Let me be clear, I am not a fan of FW de Klerk. Never was, never will be. He also does not like me. I know it, because he has told me so. Something to do with being a sell-out, writes Melanie Verwoerd
During the first democratic Parliament, I shared a bench in the National Assembly with the late Danny Olifant.
Danny was from Atlantis.
He was a larger than life figure and called a spade a bloody shovel when required.
From where we were sitting (close to the back door) we could see the seats in the gallery reserved for diplomats and guests of the president (Mandela) and deputy presidents (De Klerk and Mbeki).
At the time FW de Klerk was still married to the late Marike de Klerk.
On important occasions such as the opening of Parliament she would attend and take up her seat in the front row of the gallery, opposite from where De Klerk’s bench was.
Together with the rest of the gallery she would stand for the anthem, or moment of silent prayer and meditation.
However, frequently when President Mandela came in or made his way to the podium she would sit down.
This was clearly intended as a sign of disrespect and was very obvious given that everyone else in the gallery would stand as a mark of respect for the President.
One day, Danny Olifant, who had a booming voice, couldn’t take it any more.
During a momentary lull in the proceedings he shouted: “Marike, staan op, jy is ONGESKIK!” (Marike, stand up, you are RUDE!)
All eyes in the chamber turned to her and she glared at Danny with unmasked hatred.
However, from that day onward she stood up when Mandela entered.
I suddenly thought of this incident on Thursday last week when all the members of the EFF sat down as President Cyril Ramaphosa entered the National Assembly during the opening of Parliament.
How I wished Danny was there to tell them how rude they were.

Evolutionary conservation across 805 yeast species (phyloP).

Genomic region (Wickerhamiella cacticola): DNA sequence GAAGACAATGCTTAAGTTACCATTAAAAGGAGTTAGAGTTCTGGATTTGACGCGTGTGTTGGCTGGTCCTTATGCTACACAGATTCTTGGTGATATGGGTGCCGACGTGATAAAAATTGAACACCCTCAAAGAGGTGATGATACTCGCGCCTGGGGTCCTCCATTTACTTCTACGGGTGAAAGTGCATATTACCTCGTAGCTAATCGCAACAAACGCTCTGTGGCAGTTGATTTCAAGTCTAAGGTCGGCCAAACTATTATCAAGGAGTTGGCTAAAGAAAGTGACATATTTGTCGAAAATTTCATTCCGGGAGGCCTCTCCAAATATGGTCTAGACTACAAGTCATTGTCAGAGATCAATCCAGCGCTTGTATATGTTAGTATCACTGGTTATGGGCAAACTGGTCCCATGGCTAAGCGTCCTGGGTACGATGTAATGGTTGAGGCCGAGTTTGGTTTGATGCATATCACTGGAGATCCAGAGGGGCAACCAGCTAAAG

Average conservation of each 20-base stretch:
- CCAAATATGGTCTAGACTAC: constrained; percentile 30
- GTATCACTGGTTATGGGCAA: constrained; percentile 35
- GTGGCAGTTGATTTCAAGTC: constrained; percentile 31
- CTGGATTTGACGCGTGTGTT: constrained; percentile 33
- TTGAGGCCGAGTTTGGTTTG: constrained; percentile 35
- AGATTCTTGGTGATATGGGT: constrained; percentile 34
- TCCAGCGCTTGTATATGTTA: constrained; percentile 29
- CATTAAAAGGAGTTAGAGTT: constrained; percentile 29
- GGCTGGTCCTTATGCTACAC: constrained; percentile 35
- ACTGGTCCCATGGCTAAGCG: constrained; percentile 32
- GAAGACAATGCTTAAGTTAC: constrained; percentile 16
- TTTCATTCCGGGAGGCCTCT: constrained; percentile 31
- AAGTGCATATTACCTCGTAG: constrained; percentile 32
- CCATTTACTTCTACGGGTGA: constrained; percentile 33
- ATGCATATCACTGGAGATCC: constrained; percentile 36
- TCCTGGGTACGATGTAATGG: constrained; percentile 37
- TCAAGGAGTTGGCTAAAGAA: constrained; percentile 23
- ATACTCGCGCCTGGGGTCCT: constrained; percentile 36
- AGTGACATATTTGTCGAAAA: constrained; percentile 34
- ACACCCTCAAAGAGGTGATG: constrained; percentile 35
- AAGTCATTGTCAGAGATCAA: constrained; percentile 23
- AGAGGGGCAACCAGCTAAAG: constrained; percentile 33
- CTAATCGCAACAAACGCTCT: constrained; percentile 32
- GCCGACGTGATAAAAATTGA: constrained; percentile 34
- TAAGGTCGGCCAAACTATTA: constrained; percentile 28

I also could not help but reflect on the irony of them later making a fuss about De Klerk being in attendance.
If only they knew the Marike story.
Let me be clear, I am not a fan of FW de Klerk.
Never was, never will be.
He also does not like me.
I know it, because he has told me so.
Something to do with being a sell-out.
I also think that his statement that apartheid was not a crime against humanity (for which he has now apologised) was extraordinarily insensitive and tone deaf.
But of course the EFF gave him more airtime than he could have ever dreamed of.
It is also clear that if it wasn’t De Klerk, the EFF would have targeted someone else – Pravin, the Speaker, the President, the deputy president, some of the ushers – take your pick.
Because the EFF doesn’t do things out of principle – unless it is the “we like to disrupt and draw attention” principle as we saw again yesterday during Malema’s disgraceful behaviour in Parliament.
Remember a few years ago when the EFF gave Pravin Gordhan a lengthy standing ovation when he delivered a budget speech?
Then of course they liked him, because he was critical of then-president Zuma.
Now they can’t decide if he or FW de Klerk is their enemy number 1.
Honestly, if the best they can come up with is to protest against an elderly apartheid president’s presence and accusing Pravin Gordhan of not keeping the lights on (can they really have such serious historical amnesia?) – there is very little substance left in the EFF.
I started writing this column for News24 in 2016.
In May of that year (in my second column), I warned against the danger of the EFF’s behaviour.
Although I shared their dislike of President Zuma, I warned that the EFF could not be permitted to behave in the manner they did in Parliament.
I warned that their total disregard for the rules would cause serious problems in years to come.
“When part of an institution you have to abide by the rules or else change it. You can not scream like a two-year-old screams and throw your hard hat and bottled water out of the cot when things don’t go your way,” I said.
The chickens have now come home to roost.
The EFF’s behaviour in and out of Parliament was tolerated because people didn’t like President Zuma, but by doing so a dangerous monster has been created.
At least Thandi Modise handled the EFF’s shenanigans better than the previous Speaker.
She let them wear themselves out, until they basically had no choice but to leave Parliament of their own accord.
Finally the opposition parties now also seem united in the belief that drastic action should be taken against the EFF to ensure the smooth functioning of Parliament.
Exactly what that could be, is difficult to imagine.
But do something they must, because as I stated nearly four years ago: “Parliament should always be a place of rigorous debate, wit and passion. However, we can’t allow elected ‘honourable’ members to treat this important institution with disdain and deal with disagreements through violence and intimidation.”
– Melanie Verwoerd is a former ANC MP and South African Ambassador to Ireland